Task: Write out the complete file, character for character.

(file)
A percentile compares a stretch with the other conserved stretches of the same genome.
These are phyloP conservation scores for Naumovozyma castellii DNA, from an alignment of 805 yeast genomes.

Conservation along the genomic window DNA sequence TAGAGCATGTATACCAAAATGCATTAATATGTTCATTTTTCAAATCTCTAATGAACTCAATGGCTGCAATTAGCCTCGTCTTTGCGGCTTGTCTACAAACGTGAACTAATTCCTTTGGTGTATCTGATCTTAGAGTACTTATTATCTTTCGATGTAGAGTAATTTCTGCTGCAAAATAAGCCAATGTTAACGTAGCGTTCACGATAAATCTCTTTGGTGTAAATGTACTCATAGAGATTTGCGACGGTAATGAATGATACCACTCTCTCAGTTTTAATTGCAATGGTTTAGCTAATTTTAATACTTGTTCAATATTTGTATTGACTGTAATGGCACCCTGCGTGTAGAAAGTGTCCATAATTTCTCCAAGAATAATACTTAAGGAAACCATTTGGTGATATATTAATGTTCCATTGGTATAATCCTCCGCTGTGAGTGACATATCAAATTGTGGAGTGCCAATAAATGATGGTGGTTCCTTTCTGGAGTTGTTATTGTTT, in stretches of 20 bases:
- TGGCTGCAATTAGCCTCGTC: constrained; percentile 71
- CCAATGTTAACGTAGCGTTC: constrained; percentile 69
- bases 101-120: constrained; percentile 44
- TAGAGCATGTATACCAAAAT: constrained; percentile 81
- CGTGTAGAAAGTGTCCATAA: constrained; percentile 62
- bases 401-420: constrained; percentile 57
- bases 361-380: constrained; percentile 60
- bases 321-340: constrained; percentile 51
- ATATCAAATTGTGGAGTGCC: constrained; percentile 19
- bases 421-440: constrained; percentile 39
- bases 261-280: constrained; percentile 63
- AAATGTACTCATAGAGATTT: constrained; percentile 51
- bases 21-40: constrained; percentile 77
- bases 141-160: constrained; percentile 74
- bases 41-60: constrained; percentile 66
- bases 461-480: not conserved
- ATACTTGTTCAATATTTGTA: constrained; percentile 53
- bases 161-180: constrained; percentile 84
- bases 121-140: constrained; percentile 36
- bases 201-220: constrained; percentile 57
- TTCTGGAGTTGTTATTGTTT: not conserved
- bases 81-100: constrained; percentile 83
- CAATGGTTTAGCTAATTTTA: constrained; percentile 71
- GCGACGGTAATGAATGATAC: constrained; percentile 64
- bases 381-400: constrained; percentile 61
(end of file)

A percentile compares a stretch with the other conserved stretches of the same genome.
These are phyloP conservation scores for Naumovozyma castellii DNA, from an alignment of 805 yeast genomes.

Conservation along the genomic window DNA sequence TAGAGCATGTATACCAAAATGCATTAATATGTTCATTTTTCAAATCTCTAATGAACTCAATGGCTGCAATTAGCCTCGTCTTTGCGGCTTGTCTACAAACGTGAACTAATTCCTTTGGTGTATCTGATCTTAGAGTACTTATTATCTTTCGATGTAGAGTAATTTCTGCTGCAAAATAAGCCAATGTTAACGTAGCGTTCACGATAAATCTCTTTGGTGTAAATGTACTCATAGAGATTTGCGACGGTAATGAATGATACCACTCTCTCAGTTTTAATTGCAATGGTTTAGCTAATTTTAATACTTGTTCAATATTTGTATTGACTGTAATGGCACCCTGCGTGTAGAAAGTGTCCATAATTTCTCCAAGAATAATACTTAAGGAAACCATTTGGTGATATATTAATGTTCCATTGGTATAATCCTCCGCTGTGAGTGACATATCAAATTGTGGAGTGCCAATAAATGATGGTGGTTCCTTTCTGGAGTTGTTATTGTTT, in stretches of 20 bases:
- TGGCTGCAATTAGCCTCGTC: constrained; percentile 71
- CCAATGTTAACGTAGCGTTC: constrained; percentile 69
- bases 101-120: constrained; percentile 44
- TAGAGCATGTATACCAAAAT: constrained; percentile 81
- CGTGTAGAAAGTGTCCATAA: constrained; percentile 62
- bases 401-420: constrained; percentile 57
- bases 361-380: constrained; percentile 60
- bases 321-340: constrained; percentile 51
- ATATCAAATTGTGGAGTGCC: constrained; percentile 19
- bases 421-440: constrained; percentile 39
- bases 261-280: constrained; percentile 63
- AAATGTACTCATAGAGATTT: constrained; percentile 51
- bases 21-40: constrained; percentile 77
- bases 141-160: constrained; percentile 74
- bases 41-60: constrained; percentile 66
- bases 461-480: not conserved
- ATACTTGTTCAATATTTGTA: constrained; percentile 53
- bases 161-180: constrained; percentile 84
- bases 121-140: constrained; percentile 36
- bases 201-220: constrained; percentile 57
- TTCTGGAGTTGTTATTGTTT: not conserved
- bases 81-100: constrained; percentile 83
- CAATGGTTTAGCTAATTTTA: constrained; percentile 71
- GCGACGGTAATGAATGATAC: constrained; percentile 64
- bases 381-400: constrained; percentile 61